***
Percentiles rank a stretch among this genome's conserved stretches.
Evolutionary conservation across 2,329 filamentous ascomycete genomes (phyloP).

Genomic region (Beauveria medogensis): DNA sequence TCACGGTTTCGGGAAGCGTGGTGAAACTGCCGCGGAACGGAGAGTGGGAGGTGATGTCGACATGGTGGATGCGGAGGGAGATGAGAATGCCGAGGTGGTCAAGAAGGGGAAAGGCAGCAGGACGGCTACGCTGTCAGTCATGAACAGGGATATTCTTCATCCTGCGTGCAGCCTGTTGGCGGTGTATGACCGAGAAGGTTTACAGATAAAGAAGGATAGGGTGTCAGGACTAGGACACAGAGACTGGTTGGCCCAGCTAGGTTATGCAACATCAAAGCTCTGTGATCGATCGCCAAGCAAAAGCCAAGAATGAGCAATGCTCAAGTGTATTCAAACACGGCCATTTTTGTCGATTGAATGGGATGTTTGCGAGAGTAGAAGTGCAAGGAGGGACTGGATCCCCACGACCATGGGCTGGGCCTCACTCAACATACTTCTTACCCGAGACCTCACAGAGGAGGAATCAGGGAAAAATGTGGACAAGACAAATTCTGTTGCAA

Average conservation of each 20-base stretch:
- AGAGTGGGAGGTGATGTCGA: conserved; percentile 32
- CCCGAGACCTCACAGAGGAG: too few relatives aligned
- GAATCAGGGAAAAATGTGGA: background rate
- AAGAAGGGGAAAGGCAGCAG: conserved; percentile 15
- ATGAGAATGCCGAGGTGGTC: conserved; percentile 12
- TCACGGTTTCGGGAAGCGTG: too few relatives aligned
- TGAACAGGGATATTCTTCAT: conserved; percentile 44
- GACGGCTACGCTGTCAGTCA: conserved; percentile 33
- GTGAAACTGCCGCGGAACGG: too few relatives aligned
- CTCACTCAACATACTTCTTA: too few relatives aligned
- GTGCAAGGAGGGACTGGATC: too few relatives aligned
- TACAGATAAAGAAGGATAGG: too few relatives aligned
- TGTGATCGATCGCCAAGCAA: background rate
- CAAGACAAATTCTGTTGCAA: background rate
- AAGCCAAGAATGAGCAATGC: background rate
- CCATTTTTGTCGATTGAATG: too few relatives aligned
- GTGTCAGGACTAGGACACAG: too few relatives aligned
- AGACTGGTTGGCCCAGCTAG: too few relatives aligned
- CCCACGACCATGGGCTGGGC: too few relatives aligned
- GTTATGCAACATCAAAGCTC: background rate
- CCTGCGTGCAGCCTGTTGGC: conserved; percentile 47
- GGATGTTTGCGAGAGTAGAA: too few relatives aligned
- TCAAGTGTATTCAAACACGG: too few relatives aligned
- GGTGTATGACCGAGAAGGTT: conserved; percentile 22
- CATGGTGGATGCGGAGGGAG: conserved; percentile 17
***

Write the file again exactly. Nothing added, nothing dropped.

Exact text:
Percentiles rank a stretch among this genome's conserved stretches.
Evolutionary conservation across 2,329 filamentous ascomycete genomes (phyloP).

Genomic region (Beauveria medogensis): DNA sequence TCACGGTTTCGGGAAGCGTGGTGAAACTGCCGCGGAACGGAGAGTGGGAGGTGATGTCGACATGGTGGATGCGGAGGGAGATGAGAATGCCGAGGTGGTCAAGAAGGGGAAAGGCAGCAGGACGGCTACGCTGTCAGTCATGAACAGGGATATTCTTCATCCTGCGTGCAGCCTGTTGGCGGTGTATGACCGAGAAGGTTTACAGATAAAGAAGGATAGGGTGTCAGGACTAGGACACAGAGACTGGTTGGCCCAGCTAGGTTATGCAACATCAAAGCTCTGTGATCGATCGCCAAGCAAAAGCCAAGAATGAGCAATGCTCAAGTGTATTCAAACACGGCCATTTTTGTCGATTGAATGGGATGTTTGCGAGAGTAGAAGTGCAAGGAGGGACTGGATCCCCACGACCATGGGCTGGGCCTCACTCAACATACTTCTTACCCGAGACCTCACAGAGGAGGAATCAGGGAAAAATGTGGACAAGACAAATTCTGTTGCAA

Average conservation of each 20-base stretch:
- AGAGTGGGAGGTGATGTCGA: conserved; percentile 32
- CCCGAGACCTCACAGAGGAG: too few relatives aligned
- GAATCAGGGAAAAATGTGGA: background rate
- AAGAAGGGGAAAGGCAGCAG: conserved; percentile 15
- ATGAGAATGCCGAGGTGGTC: conserved; percentile 12
- TCACGGTTTCGGGAAGCGTG: too few relatives aligned
- TGAACAGGGATATTCTTCAT: conserved; percentile 44
- GACGGCTACGCTGTCAGTCA: conserved; percentile 33
- GTGAAACTGCCGCGGAACGG: too few relatives aligned
- CTCACTCAACATACTTCTTA: too few relatives aligned
- GTGCAAGGAGGGACTGGATC: too few relatives aligned
- TACAGATAAAGAAGGATAGG: too few relatives aligned
- TGTGATCGATCGCCAAGCAA: background rate
- CAAGACAAATTCTGTTGCAA: background rate
- AAGCCAAGAATGAGCAATGC: background rate
- CCATTTTTGTCGATTGAATG: too few relatives aligned
- GTGTCAGGACTAGGACACAG: too few relatives aligned
- AGACTGGTTGGCCCAGCTAG: too few relatives aligned
- CCCACGACCATGGGCTGGGC: too few relatives aligned
- GTTATGCAACATCAAAGCTC: background rate
- CCTGCGTGCAGCCTGTTGGC: conserved; percentile 47
- GGATGTTTGCGAGAGTAGAA: too few relatives aligned
- TCAAGTGTATTCAAACACGG: too few relatives aligned
- GGTGTATGACCGAGAAGGTT: conserved; percentile 22
- CATGGTGGATGCGGAGGGAG: conserved; percentile 17